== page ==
You know, I’ve thought a lot about this. Maybe it’s true. It’s nice when somebody tries to understand the others. But the worst thing is when they understand them wrong. Nobody understands me. And I no longer want them to. I’ve removed myself that far away from the people that I sometimes don’t even bother to explain their behaviour. If there’s any freedom on this world, then it is certainly greater for someone who isn’t bound to other people or a collective rather than for an individual who can’t live without people, needs them for his life and his existence and who can’t imagine himself living anything differently than together. But do I have this freedom in myself or it’s still being forced? I don’t know. Even if I’m alone, Sir, I’m happy. I’m happier without people. Firstly, they rejected me and now I should go back to them, with humbleness? No, I won’t do that. I don’t value myself that high to be against them, but I’ll never be with them. Just my hatred will protest, a hatred that won’t do any damage to anyone but will do a harm to me. People won’t find me anymore, I’ve changed so much that it’ll be a futile task for them to do so. It’s too late. I want the loneliness not to be a burden for me. I try to be happy living in it, despite all the sadness and bitterness.
There’s one girl studying with me. She’s already been in Bohnice, everybody knows it because she speaks about herself with everyone. She’s arranged it in a way that she will be fired at the end of the year. She’s quite cheerful and sociable, but despite all this she feels miserable and doesn’t mind to be seen like a fool. They say she’s a nutcase. Whether they say this about me, I don’t know. Once I took sides with her for something, but you know, they are stupid, not knowing how is it like to be a nutcase. Next week we’ll do Nezval in Czech. If the teacher asks whether somebody knows something from him I will raise my hand and say, for example, “Akrobat”. And one day I will tell her: „Vanda, I did that for you.“ She has a sense for poetry. But other than that, I don’t speak with her, or anybody else. Nobody speaks with me, I don’t give away anything to anybody and I don’t want anyone to do the same to me, but the worst thing is that all this what I’ve spoken about I’m not quite sure of. What I’ve written here, Sir, are just my thoughts, which I’m too not sure about. Do I really feel so unhappy or happy? I have no idea what would I’ve done if someone of them had said to me: “fool”... Whether I’d just give him a disdainful look and say: "poor soul" or beat him to a pulp and say "even if I’m a fool you won’t be saying this to me" or if I would just stoop again and be silent and sad for the whole day. I don’t know. What I’ve written you here, this and something that’s simply inside me, divides me from people. You know what I mean. Your job is to know the people.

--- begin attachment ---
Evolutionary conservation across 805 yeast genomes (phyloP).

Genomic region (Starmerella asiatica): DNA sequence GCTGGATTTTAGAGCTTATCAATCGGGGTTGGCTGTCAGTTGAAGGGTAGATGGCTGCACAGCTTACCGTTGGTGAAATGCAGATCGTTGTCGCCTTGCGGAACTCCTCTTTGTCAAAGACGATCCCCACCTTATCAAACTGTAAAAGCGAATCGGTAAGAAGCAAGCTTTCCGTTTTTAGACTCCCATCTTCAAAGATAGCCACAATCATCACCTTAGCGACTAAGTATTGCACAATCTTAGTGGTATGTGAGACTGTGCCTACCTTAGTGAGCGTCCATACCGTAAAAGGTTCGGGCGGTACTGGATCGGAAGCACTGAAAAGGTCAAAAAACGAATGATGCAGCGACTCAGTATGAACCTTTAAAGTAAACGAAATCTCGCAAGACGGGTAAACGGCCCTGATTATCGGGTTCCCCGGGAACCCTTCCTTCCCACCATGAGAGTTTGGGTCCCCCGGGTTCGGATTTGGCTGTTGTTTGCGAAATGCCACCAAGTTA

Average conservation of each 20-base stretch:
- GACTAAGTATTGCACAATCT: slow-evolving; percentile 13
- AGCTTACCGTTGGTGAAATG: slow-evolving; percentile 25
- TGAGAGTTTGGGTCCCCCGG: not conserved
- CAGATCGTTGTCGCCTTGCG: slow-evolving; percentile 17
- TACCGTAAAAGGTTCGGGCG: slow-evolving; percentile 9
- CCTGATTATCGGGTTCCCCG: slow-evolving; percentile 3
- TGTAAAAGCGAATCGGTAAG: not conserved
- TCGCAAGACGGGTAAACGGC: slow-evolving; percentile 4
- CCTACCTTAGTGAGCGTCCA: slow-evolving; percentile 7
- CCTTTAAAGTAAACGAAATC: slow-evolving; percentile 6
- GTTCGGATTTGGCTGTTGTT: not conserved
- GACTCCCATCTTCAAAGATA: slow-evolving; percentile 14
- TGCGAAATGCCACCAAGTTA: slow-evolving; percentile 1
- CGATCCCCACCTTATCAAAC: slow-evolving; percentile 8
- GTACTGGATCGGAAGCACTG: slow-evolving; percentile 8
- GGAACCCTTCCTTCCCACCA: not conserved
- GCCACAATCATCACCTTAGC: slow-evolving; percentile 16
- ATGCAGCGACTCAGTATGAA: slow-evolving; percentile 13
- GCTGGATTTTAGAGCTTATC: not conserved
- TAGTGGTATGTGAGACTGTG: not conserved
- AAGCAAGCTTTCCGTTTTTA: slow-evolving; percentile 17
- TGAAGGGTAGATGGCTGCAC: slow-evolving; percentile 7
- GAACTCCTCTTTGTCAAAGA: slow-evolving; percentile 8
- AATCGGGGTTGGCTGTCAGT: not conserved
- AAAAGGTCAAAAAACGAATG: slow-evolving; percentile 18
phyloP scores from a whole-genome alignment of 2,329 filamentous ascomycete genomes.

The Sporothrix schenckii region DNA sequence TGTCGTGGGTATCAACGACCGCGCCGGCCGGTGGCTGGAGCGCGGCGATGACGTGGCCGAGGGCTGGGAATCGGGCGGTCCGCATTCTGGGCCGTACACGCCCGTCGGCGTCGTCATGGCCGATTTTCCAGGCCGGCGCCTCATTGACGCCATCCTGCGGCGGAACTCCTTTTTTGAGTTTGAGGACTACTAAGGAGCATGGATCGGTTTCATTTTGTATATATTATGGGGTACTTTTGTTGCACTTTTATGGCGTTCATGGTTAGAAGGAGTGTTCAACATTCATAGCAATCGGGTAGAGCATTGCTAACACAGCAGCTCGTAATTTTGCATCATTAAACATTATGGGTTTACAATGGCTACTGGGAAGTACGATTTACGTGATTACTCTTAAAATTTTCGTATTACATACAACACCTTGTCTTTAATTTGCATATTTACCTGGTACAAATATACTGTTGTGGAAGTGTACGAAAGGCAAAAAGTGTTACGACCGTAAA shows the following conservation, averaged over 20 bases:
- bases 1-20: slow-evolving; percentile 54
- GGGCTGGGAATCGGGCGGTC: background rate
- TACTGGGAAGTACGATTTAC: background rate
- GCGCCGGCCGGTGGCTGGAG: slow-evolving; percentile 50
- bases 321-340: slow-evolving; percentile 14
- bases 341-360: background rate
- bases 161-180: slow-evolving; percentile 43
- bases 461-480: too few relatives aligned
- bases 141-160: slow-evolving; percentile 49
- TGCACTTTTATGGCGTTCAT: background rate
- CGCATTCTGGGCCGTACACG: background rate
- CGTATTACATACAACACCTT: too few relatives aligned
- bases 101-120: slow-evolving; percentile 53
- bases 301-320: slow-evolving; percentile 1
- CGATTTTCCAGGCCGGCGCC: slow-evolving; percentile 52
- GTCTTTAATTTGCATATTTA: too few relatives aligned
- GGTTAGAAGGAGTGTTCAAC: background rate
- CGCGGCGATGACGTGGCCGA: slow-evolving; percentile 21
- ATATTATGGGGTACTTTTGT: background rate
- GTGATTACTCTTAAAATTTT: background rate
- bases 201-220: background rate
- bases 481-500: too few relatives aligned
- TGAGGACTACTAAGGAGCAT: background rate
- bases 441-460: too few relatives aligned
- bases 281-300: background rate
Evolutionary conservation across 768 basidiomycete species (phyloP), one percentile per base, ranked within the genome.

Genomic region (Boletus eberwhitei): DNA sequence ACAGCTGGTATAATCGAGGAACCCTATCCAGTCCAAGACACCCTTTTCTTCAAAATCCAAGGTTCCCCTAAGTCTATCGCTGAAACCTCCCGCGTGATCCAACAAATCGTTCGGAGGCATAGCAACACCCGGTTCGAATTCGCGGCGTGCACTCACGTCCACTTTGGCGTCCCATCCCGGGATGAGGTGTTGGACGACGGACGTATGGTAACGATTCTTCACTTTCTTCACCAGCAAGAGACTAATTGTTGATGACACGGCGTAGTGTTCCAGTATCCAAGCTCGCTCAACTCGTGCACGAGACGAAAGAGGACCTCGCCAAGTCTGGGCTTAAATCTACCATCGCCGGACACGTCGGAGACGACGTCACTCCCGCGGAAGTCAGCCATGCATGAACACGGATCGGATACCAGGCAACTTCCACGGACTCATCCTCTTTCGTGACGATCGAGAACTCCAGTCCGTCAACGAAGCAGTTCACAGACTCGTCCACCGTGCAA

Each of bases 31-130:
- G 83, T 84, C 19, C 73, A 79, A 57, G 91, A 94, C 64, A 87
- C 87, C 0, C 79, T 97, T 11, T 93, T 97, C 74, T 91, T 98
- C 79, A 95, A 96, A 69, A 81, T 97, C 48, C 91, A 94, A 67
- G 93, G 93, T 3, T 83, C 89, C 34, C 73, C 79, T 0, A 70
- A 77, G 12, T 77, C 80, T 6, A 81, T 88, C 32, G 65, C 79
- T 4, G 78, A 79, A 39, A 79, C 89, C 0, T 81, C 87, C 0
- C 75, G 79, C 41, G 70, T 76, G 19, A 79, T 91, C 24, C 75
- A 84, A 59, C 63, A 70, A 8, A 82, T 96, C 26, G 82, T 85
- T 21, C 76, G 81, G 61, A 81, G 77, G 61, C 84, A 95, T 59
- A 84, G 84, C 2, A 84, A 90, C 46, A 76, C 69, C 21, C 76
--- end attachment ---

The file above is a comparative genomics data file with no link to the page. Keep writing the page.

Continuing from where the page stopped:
At school, I do quite well. I’m very good at Czech. I was the only one from our class who had an A. Other than that I usually have Bs and I like bookbinding. I mean, I say “like” when someone asks me. I like it as much as I like another jobs, but the main reason I enjoy it is because I like books. The books are something which I won’t be able to exist without. It’s also because of the books that I know a lot more than the others. On Saturdays and Sundays, I do some work in the factory. I’ve arranged it only recently, because the money that I get from school can barely cover my expenses for smoking, and I’d like to buy books and also travel to Morava on bike during the holidays. When I mentioned this at home, my mother asked me: „And you want to do this alone?“ She doesn’t know I’m alone. When I have a half-day off, I usually go somewhere outside Prague. I just wander around and if I want, I just lie down in some grass and tell myself some poems. I’d like to live my life just like that: travel and stay anywhere where I like it, and then go on. They wonder why I’m reluctant to attend the dance-lessons. To enter the society and say the usual social phrases. No, thanks. If I’m able to live without people, I can live without dance as well. Sir, I’d love to overcome myself with my life just as you wrote me. Thank you.
And as fate would have it, one of the seven people who witnessed the last moments of Olga Hepnarová was a doctor as well. This time, however, it was the prison doctor, who, on 12.3.1975 pronounced her dead at 6:40.
(Note: The above posted photos of the Opařany psychiatric hospital were taken roughly at the time of Olga Hepnarová's stay there.)
ČSR – Česká socialistická republika; The Czech Socialist Republic
ČSSR – Československá socialistická republika; The Czechoslovak Socialist Republic
OO VB – Obvodní oddělení Veřejné bezpečnosti; District Public Security Service Headquarters
VB – Veřejná bezpečnost; Public Security Service